Friday, December 11, 2015

High Rep Stone Workouts and El Nino - By Jim Duggan

The Northeast part of the country has been experiencing unusually high temperatures lately. While many meteorologists have attributed this to the powerful El Nino that is taking place in the Pacific Ocean, some weather experts are simply explaining the unexpected warm weather to the random nature of weather patterns. Whatever the reason, El Nino or just the fickle nature of Mother Nature, it has given many a strength athlete in the New York area reason to say "Thank You" for the opportunity to train outdoors well in the Christmas season. To anybody reading this in the Southwest, and who is bearing the brunt of El Nino, I am sorry if it seems like I am rejoicing at your bad fortune. I am not, of course. I am simply happy to be able to continue with some high-rep stone workouts withoutt having to bundle up in layers.

The last month or so, I have tried to take at least one stone workout a week. I would work out at the gym on my second training day. I would not usually lift more than twice per week if I am doing the stones. Lifting heavy stones taxes your entire body, and doing them for high reps leaves your sore for days. Of course, everybody is different, and one of the most important things that any trainee has to determine is the right amount of work that he/she is capable of doing without overtraining. Whether you train using free weights, machines, or a combination of modalities, the second-to-last thing you want to do is overtrain. The LAST thing you want to do is injure yourself. If you are a hard gainer, you might want to limit yourself to two full-body workouts per week. If you are able to handle more, than proceed cautiously and add a third workout to you weekly routine. You know yourself better than anybody else. Don't try to copy someone else's program. In lifting, or in life itself, if you try to imitate someone else you will be a poor imitation. Also, by all means, do NOT buy the latest muscle mags and attempt to follow one of the bogus routines offered by some steroid bloated so-called champion. Train hard, but intelligently.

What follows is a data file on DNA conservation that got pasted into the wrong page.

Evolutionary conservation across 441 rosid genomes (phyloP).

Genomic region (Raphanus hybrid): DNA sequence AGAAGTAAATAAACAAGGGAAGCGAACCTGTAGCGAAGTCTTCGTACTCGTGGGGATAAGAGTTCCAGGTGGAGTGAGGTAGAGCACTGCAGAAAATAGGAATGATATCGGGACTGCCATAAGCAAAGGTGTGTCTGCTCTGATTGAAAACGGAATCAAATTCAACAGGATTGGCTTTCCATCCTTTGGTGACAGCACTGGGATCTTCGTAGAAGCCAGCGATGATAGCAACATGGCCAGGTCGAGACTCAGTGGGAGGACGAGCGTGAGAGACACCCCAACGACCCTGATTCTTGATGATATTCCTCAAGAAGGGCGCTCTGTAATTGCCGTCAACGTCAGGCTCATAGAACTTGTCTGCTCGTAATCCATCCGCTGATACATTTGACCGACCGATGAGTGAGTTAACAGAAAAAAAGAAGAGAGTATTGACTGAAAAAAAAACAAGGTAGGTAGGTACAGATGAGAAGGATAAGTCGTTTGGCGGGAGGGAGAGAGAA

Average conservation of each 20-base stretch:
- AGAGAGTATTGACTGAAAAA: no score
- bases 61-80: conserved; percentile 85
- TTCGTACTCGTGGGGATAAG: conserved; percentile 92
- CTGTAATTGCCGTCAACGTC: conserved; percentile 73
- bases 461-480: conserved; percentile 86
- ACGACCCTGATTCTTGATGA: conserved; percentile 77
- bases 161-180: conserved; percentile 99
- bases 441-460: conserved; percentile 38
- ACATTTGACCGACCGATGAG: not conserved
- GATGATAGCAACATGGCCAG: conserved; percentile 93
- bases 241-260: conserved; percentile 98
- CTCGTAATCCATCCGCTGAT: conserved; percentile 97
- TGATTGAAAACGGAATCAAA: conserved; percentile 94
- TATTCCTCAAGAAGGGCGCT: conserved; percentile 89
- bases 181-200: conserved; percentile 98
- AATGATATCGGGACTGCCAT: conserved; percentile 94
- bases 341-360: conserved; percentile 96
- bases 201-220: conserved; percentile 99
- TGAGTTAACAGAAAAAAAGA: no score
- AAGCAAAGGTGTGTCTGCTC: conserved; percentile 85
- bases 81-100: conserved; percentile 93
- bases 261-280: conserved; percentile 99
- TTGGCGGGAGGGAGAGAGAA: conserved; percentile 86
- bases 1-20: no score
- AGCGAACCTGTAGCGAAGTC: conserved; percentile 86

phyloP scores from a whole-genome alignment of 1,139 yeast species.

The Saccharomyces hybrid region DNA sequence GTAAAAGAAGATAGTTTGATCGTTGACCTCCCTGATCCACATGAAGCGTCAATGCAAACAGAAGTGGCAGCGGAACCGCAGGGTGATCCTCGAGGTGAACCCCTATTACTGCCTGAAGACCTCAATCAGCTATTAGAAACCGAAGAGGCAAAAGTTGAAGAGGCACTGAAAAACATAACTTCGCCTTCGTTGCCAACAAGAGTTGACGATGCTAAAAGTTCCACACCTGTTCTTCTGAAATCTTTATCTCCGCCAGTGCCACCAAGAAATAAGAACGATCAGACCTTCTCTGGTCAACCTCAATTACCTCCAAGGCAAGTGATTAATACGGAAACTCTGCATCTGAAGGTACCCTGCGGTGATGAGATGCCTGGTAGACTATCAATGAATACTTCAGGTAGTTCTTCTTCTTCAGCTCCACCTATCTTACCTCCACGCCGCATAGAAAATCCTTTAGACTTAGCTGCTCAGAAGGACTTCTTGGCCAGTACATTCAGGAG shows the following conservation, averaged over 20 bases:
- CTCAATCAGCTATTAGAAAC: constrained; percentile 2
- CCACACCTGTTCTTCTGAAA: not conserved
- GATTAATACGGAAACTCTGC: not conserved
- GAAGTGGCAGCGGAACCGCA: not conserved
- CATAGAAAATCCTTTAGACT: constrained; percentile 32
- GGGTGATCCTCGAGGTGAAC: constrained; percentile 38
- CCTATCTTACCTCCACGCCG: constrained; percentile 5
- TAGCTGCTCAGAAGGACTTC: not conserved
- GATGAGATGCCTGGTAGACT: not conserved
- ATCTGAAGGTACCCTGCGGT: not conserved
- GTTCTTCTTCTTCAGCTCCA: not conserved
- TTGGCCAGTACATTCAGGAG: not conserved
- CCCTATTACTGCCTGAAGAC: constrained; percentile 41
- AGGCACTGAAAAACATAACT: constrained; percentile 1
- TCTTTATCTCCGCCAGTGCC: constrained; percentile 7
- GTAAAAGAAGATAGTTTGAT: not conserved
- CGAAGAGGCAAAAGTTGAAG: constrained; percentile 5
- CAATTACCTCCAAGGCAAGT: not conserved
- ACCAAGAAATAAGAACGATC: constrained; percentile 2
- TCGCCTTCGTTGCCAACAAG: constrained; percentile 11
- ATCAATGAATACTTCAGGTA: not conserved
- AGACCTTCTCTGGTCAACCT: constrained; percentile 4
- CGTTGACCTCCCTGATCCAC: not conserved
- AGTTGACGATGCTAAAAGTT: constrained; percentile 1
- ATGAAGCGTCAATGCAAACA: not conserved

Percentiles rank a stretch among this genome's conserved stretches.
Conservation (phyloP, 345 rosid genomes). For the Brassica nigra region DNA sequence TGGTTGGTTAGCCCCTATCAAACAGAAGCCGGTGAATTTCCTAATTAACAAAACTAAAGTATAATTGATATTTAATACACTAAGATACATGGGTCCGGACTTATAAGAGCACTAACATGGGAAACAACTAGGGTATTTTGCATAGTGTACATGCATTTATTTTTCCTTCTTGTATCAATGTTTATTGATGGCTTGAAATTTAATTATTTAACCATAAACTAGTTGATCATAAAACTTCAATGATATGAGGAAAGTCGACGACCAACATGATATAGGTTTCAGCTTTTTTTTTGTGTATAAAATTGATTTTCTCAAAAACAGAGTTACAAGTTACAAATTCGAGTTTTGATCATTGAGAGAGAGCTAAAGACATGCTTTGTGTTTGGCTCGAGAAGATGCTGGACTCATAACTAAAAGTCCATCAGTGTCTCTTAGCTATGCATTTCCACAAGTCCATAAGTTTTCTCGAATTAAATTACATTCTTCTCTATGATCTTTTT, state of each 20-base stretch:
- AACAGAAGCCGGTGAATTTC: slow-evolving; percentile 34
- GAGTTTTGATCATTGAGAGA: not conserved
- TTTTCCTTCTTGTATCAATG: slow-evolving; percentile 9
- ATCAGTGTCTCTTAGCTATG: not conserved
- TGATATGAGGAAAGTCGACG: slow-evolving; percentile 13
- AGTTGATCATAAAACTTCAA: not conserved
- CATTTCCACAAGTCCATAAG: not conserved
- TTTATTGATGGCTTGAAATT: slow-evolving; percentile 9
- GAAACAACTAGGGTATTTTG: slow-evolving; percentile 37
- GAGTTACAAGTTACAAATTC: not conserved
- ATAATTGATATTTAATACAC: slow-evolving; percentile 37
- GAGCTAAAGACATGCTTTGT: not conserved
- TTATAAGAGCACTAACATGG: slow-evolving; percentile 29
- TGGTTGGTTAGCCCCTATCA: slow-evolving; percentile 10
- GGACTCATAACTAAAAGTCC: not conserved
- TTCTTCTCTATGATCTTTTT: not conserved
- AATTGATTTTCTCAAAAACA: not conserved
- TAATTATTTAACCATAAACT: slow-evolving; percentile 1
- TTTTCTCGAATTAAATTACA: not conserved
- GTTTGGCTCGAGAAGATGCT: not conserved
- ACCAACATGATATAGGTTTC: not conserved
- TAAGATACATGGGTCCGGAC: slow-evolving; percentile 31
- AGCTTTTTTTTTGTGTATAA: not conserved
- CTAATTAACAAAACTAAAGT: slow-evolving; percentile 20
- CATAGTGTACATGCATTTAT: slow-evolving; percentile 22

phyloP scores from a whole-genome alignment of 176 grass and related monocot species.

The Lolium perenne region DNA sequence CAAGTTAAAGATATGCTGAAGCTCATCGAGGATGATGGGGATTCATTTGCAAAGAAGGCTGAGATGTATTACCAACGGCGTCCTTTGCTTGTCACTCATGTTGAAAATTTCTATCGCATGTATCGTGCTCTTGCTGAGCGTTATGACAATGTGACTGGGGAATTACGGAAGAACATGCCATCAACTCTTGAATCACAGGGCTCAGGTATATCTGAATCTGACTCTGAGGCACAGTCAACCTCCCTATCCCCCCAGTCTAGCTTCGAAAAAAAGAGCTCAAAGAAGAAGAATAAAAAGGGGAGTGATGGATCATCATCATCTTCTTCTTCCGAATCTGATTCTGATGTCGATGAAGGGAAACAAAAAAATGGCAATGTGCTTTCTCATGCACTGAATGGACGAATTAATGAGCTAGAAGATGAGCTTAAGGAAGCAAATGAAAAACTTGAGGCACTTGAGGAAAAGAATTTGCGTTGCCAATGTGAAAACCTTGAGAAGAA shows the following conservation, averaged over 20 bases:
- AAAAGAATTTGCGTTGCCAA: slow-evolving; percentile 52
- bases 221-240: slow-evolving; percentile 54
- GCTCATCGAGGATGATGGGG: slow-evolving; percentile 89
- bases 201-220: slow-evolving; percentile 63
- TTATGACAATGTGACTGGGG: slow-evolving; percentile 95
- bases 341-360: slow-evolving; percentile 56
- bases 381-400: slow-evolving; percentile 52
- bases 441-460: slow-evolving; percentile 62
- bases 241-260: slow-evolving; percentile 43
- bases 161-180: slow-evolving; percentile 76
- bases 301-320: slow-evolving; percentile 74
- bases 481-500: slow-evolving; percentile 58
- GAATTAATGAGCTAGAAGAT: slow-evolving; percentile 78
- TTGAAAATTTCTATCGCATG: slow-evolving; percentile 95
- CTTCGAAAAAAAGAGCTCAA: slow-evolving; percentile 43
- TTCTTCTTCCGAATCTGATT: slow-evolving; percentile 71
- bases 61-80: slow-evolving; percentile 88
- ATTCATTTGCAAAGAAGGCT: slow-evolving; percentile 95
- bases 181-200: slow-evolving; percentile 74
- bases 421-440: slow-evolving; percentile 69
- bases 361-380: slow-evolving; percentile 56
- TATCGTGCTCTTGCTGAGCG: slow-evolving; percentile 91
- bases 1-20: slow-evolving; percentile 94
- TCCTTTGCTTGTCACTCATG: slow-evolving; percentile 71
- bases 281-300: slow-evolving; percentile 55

Anyway, back to the stones. I have five spherical stones. Atlas, or McGlashen, type stones if you will. They are spherical. However, if you have access to natural stones, then by all means you can train with them using the same ideas in this article. My five stones range in weight from 145 Lbs. up to 300 Lbs.. I've used all five at various times, however, for the high-rep stuff, I usually stick to the 145, 180, and 220 pounders. When I say high reps, that can vary as well. On the Wednesday before Thanksgiving, I took out my 145 Lb. stone and did a total of 100 reps. The actual workout consisted of lifting the stone and shouldering it for a number of reps ( usually 10-12) then going inside and doing 15 Hindu Push-ups. I would rest one minute then go outside and do another set of stones. I continued in this manner until I completed 100 reps of each movement.

My most recent workout took place on Tuesday, December 8. This time I decided to use the 180 Lb. stone. I wanted to do as many reps possible in an hour. I did not do any other exercise that day. I felt really good and was able to shoulder it 73 times. The actual time was slightly over an hour, but I felt strong during the set and was not getting overly fatigued. There was on drawback. Since it was warm, and I was not wearing a long-sleeve shirt, my forearms were taking a beating. The granite was tearing into my skin and by the end of the workout, my forearms were raw.

I would like to say a few words about torn skin and stone lifting. I do not wear sleeves, gauntlets, or tacky. I don't even like using chalk, and of course I do not wear a belt. I realize that this an individual choice, and there may be some people reading this who adamantly disagree with me. Again, you know yourself better than anybody. It is simply my choice to not wear any of those things. And while I would never criticize anybody wearing sleeves to protect their arms, I do have some questions about why anybody would opt to use tacky. Afterall, the whole idea behind tacky is to help your arms adhere to the stone. I realize that if you're competing in a strongman event, you would use whatever is available to assist in lifting the stone, but if you are using the stones to train, then it would be a smart idea to make the movement as difficult as possible. I have always felt the same way about powerlifting. If you are competing, then a supersuit, belt, and wraps are a must. But if you are training, you will build more strength by training without any of that stuff. Squatting and deadlifting without a belt will build tremendous strength, and will actually strengthen your back.

Hopefully, the warm weather will last a bit longer. I have always enjoyed lifting stones, and this favorable weather has only added to the enjoyment. And while a little cold weather will not deter me from attacking the stones, it is always more enjoyable to be able to wear shorts and a t-shirt. Forearms be damned. 
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